ConnectHer makes female role models visible and accessible

Gender equality must be speeded up, says Elja Abdullaeva. Today, on International Women’s Day, the 33-year-old entrepreneur is launching a “female counterpart” to LinkedIn:

ConnectHer is a community where women can unite and help each other with personal and professional growth.

Make female role models visible on ConnectHer

At, female professionals can network with like-minded women at any stage of their career, find a coach or mentor, or discover job openings and career opportunities from inclusive organizations. At, knowledge, ambition and inspiration are bundled on one platform. All with the aim of making female role models visible and accessible.

With the platform, Elja Abdullaeva wants to contribute to a society in which the use of the talent and competences of the professional woman is no longer seen as an exception, but as a necessary addition to organizations on the labor market. “We believe that when ambitious women are given more opportunities, it will ultimately benefit everyone and lead to a more equal world,” she said.

Elja Abdullaeva, founder of ConnectHer.

Much to be gained from gender equality

Abdullaeva was born in Azerbaijan and came to the Netherlands with her parents at the age of 9. After graduating with honors from the HBO program in Human Resource Management, she worked for large telecom companies for three years. There she often sat at the table with men. She was regularly asked whether there were no more female candidates, especially for tech jobs. “It showed that women are in high demand, but apparently they are difficult to find,” says Abdullaeva. “The shortage of women in the tech world is also partly due to too few role models.”

But it is not only in the tech world that there is still much to be gained in the field of gender inequality, the entrepreneur emphasizes. “European women are disproportionately represented in the labor market and still earn 15% less wages than men, according to a survey by the European Parliament,” says Abdullaeva. “According to Statistics Netherlands, more than half of Dutch women between the ages of 25 and 35 have a higher education than men, but this is not sufficiently reflected in the positions that women hold. And women are not taken seriously when it comes to financing start-ups either. “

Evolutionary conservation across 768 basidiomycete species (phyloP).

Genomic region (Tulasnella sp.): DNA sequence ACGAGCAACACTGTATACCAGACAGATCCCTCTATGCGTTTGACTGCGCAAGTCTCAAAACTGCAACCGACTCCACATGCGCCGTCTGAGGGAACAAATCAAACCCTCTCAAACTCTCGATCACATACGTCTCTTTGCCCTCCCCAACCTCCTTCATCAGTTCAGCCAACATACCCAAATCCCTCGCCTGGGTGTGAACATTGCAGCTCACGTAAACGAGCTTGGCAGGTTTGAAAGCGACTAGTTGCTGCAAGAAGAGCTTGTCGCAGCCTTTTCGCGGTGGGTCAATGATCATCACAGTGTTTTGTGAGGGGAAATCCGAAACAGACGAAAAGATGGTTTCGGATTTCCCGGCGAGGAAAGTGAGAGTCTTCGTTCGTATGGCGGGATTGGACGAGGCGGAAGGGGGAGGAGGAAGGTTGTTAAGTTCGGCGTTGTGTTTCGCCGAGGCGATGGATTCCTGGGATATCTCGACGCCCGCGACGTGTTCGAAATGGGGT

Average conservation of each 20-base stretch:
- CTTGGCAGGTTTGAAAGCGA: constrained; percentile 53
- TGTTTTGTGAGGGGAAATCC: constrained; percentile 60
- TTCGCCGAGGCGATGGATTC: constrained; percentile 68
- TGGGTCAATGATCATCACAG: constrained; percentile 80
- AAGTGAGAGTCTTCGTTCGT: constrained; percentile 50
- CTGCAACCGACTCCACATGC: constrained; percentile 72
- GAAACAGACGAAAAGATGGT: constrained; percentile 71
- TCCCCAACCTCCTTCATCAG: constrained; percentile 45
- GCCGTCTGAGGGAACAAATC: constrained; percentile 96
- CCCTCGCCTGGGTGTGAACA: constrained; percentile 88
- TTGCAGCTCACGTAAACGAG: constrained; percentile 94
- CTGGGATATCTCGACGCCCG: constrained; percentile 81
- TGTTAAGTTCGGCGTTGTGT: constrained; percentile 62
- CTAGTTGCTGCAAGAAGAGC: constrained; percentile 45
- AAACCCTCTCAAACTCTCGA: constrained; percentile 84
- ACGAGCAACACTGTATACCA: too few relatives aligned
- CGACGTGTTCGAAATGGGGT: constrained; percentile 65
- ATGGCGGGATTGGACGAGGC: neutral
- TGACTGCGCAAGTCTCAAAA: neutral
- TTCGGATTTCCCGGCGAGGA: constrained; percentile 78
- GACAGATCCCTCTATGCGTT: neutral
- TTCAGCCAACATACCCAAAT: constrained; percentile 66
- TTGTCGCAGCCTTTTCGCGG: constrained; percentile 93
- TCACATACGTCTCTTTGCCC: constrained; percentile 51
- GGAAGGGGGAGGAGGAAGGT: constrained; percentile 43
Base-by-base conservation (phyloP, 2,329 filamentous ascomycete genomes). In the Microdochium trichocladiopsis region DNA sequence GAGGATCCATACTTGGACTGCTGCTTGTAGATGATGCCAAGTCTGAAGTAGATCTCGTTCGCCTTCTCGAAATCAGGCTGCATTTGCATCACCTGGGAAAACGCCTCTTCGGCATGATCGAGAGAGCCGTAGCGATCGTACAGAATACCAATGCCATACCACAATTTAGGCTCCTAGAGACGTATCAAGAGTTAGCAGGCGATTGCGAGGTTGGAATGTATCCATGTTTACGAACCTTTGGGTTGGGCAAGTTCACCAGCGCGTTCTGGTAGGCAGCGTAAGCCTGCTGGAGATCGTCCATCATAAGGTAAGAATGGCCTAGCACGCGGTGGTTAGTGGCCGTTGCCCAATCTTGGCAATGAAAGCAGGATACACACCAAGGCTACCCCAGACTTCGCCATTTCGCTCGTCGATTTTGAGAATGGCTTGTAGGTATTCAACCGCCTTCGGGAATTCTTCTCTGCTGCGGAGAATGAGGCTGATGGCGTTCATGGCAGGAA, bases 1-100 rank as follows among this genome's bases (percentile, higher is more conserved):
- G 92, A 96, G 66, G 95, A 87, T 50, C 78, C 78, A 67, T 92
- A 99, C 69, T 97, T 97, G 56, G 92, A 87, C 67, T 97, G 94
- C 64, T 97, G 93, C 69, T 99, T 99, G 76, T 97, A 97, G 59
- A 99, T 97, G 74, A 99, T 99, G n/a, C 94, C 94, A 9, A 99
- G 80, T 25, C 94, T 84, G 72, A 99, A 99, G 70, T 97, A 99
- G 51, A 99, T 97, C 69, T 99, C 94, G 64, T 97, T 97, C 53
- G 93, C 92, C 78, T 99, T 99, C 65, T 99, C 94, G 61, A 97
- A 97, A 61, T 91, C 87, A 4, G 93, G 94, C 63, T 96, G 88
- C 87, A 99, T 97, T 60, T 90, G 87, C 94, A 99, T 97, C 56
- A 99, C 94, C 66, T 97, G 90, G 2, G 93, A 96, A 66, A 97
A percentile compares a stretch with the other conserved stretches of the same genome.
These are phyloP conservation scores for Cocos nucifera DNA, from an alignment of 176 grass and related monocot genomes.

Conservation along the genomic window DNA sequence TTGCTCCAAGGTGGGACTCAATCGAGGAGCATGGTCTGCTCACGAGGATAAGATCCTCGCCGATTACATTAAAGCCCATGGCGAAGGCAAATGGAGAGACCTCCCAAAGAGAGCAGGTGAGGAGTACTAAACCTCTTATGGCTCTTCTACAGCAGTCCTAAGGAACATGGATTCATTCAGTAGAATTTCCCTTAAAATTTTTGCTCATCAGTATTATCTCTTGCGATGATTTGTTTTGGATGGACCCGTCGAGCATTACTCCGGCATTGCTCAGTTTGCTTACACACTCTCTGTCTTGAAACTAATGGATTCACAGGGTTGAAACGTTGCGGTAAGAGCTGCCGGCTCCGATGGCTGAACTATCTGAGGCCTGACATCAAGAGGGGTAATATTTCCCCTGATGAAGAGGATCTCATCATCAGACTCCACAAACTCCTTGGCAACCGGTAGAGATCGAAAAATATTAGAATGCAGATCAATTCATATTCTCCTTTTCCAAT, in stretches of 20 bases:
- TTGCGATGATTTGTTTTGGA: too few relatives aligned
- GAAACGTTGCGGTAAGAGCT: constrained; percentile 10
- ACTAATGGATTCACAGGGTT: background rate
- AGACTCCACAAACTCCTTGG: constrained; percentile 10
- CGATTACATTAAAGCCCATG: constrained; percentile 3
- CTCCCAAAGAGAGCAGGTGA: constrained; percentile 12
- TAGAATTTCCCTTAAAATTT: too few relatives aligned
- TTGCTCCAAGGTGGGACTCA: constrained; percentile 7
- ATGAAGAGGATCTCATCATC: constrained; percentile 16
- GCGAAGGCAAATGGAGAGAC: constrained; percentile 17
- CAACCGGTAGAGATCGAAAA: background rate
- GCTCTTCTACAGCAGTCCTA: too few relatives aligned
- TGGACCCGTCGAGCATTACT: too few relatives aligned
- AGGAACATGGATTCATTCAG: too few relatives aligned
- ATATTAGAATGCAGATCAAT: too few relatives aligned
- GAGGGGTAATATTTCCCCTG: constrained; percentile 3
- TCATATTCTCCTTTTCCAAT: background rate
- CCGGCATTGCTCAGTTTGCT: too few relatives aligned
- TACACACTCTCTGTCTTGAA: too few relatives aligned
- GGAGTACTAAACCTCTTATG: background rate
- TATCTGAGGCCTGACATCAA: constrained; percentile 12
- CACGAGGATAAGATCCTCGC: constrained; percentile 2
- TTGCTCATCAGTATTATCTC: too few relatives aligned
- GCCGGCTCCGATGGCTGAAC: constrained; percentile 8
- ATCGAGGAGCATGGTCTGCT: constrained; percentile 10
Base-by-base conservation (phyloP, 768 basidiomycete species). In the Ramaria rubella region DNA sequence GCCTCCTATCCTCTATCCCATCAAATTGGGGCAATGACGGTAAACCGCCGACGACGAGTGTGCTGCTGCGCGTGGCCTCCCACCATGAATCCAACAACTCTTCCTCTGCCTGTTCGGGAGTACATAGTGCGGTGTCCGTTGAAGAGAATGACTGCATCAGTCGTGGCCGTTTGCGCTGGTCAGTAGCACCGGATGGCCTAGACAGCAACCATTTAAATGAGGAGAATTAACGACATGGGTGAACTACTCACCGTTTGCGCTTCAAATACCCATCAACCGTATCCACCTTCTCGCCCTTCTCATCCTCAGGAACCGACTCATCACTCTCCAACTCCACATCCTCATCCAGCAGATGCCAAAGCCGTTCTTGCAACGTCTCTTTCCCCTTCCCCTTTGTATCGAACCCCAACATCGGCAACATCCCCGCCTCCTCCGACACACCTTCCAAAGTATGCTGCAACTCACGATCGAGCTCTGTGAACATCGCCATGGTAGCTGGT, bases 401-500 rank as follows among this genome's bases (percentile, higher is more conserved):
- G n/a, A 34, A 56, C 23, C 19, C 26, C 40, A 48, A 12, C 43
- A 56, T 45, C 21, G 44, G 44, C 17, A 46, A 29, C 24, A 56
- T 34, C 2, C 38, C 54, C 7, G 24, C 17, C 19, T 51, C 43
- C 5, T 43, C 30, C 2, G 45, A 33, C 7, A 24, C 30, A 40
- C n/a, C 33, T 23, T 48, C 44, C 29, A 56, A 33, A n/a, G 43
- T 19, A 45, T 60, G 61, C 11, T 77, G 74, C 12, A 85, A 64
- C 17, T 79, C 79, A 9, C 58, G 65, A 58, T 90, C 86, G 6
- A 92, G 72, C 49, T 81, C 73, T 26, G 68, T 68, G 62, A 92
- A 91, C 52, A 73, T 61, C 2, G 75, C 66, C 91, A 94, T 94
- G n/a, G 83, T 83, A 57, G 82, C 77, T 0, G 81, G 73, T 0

Only at the same level in 100 years

Partly because of this, the idea for was born, a platform on which experts can provide career advice. If women actively help each other, it can all be done much faster, Abdullaeva believes. Politics and business are making progress, but change is taking place too slowly. “The World Economic Forum reports that women will not be at the same level as men at this rate for a hundred years.”

A missed opportunity, she says, because equality between men and women is not only good news for the women themselves. “At a company that is committed to gender diversity in management, profits increase significantly.” According to research, nearly three-quarters of companies committed to gender diversity in management saw profits increase by five to twenty percent. Abdullaeva takes a firm position on this: “We women must unite. Together we can achieve faster that the business community contributes to an equal labor market for everyone. ‘Empowered women, empower women‘is the platform’s motto. ”

Future plans starts as a bilingual beta version in both Dutch and English. If the idea catches on, Abdullaeva wants to expand further. She will then switch from WordPress to her own system à la LinkedIn, which will be accessible worldwide in all possible languages. Companies can participate with a subscription form that allows them to promote their business, post vacancies and search and recruit candidates. Women can also leave company reviews and ratings on the platform. Other women see where it is fun to work or how a collaboration has gone.

The earnings model is based on the ‘for profit, for goodprinciple. “That means that we want to invest the money again in women in the Netherlands and, where possible, also in third world countries,” says Abdullaeva. “We then look at projects in the field of training and working conditions.”

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Tessa Ham is an editor at and writes for Metro about career and money.

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LinkedIn’s female counterpart wants to make role models visible and accessible


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